One in three global insurers budget over €50m for IFRS 17 implementation
KUALA LUMPUR, 24 July 2018 — More than one in three (35%) global insurers are budgeting over €50m (US$58.7m) as they move towards IFRS 17 implementation, according to aDeloitte research published today. IFRS 17 goes live as the new global accounting regulation on 1st January 2021.
The research, which was prepared by the Economist Intelligence Unit, also highlights a significant focus on technology spend for global insurers. It finds that 87% are expecting to upgrade their systems in advance of the 2021 effective date.
Francesco Nagari, Global IFRS Insurance Leader at Deloitte, said ”The long awaited Standard, released in May 2017, aims to establish one set of financial reporting requirements for all types of insurance contracts. However, to achieve compliance insurers need more granular data and more extensive calculations, going significantly beyond the information required for current accounting practices. The findings of our survey demonstrate that many more insurers are now working extensively and with substantial budgets to be compliant in time.”
Deloitte’s research five years ago, prior to the final Standard being released, revealed that just 7% of insurers expected to spend more than €50m.
Nagari, added “Despite the significant and increasing budgets involved we observe that almost all (90%) insurers surveyed feel somewhat or very confident that they will hit the deadline. 2021 is a challenging and critical milestone for the insurance industry but it will mark an important step towards one universal accounting language in improving transparency and comparability.”
Raj Juta, Southeast Asia Insurance Leader at Deloitte believes that some of this optimism in the region can be linked to insurance type: for example, the segments that were “very confident” included reinsurers, health insurers and other non-life insurers.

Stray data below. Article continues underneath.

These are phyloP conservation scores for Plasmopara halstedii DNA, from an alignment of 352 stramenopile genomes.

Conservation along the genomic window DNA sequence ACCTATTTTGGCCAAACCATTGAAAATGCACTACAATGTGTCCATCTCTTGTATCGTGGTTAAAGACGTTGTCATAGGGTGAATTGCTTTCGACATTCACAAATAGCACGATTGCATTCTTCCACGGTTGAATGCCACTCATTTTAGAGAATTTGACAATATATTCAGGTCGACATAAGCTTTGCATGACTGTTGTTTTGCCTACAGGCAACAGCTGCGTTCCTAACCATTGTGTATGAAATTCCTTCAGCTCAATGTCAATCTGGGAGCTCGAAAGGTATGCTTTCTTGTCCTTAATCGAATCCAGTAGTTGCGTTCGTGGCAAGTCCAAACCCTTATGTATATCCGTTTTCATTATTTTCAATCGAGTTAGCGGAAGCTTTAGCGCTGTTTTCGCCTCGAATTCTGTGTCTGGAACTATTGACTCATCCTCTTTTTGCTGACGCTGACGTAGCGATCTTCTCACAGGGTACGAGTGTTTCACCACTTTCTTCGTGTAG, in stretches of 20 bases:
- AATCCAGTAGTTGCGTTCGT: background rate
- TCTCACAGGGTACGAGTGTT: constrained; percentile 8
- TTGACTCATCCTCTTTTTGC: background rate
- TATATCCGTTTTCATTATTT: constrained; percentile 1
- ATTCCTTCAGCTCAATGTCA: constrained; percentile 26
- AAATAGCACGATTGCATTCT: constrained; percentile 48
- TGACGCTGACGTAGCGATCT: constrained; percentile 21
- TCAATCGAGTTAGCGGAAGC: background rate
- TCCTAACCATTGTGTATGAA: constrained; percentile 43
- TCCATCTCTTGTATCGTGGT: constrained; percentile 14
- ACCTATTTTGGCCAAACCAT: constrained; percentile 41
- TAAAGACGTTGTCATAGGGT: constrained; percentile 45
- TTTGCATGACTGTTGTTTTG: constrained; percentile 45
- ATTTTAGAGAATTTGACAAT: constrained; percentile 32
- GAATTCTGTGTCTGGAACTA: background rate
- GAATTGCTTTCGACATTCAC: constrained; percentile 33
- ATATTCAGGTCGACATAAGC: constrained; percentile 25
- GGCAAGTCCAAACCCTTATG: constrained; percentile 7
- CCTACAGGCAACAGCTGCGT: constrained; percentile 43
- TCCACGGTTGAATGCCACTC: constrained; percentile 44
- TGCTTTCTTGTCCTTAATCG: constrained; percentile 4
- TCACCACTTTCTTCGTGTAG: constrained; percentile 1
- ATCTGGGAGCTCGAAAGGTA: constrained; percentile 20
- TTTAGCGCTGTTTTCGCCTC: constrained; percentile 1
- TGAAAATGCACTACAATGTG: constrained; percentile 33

In addition to technology spend, insurers are also investing in specialist talent to not only implement new systems, but also encourage greater collaboration between finance, actuarial and other departments.
The report revealed that Asian respondents reported a much higher difficulty than their European counterparts with a number of key complex facets of bringing insurers into IFRS 17 compliance. Shared Raj, “In Southeast Asia, insurers are having greater difficulty particularly with reviewing the operating model of actuarial, finance and risk functions, educating and training staff, and preparing investor relations and financial communications for shareholders and markets.”
As a result, actuarial, accounting and collaboration skills will be in high demand. “To become IFRS 17 compliant, many insurers around the world and in Southeast Asia alike are trying to drive tighter integrations between finance, actuarial and other departments. Since the data required to meet the Standard will need to come from a wide range of areas and be processed in new ways, insurers will require individuals with not only actuarial and accounting expertise but also those who can piece together the aspects of IT, actuarial and finance most impacted by IFRS 17,” said Raj.
Anthony Tai, FSI Leader at Deloitte Malaysia, said “The implementation of IFRS 17 can be daunting for some organisations – not just on cost but the impact as well. Changes will affect finance processes and also risk management, actuarial and IT processes. However, the silver lining is that this regulatory change creates a unique precedent where the finance, actuarial, risk management and IT departments will become increasingly integrated in relation to how information and data is shared and managed. This will inherently create an environment which can produce synergies in relation to cost efficiencies, and increased agility in response to market changes.”
Notes to Editors:
About the survey
This report ‘2021 countdown underway: Insurers prepare for IFRS 17 implementation’ is the third in a series written by the Economist Intelligence Unit on behalf of Deloitte. It tracks the global insurance industry’s progression towards the adoption of IFRS 17. Findings of this latest research are based on the responses of 340 insurance executives from global insurers, located across the UK, US, Canada, Italy, Germany, France, Japan, Switzerland, Spain, China, South Korea, and the Netherlands. Respondents are director or vice-president level and above from a range of insurance companies, including: non-life insurers (29%), reinsurers (20%), composite insurers (18%), life insurers (18%), and health insurers (15%). Net written premiums ranged between €300m to €5bn and above. Respondents were surveyed in February and March 2018.
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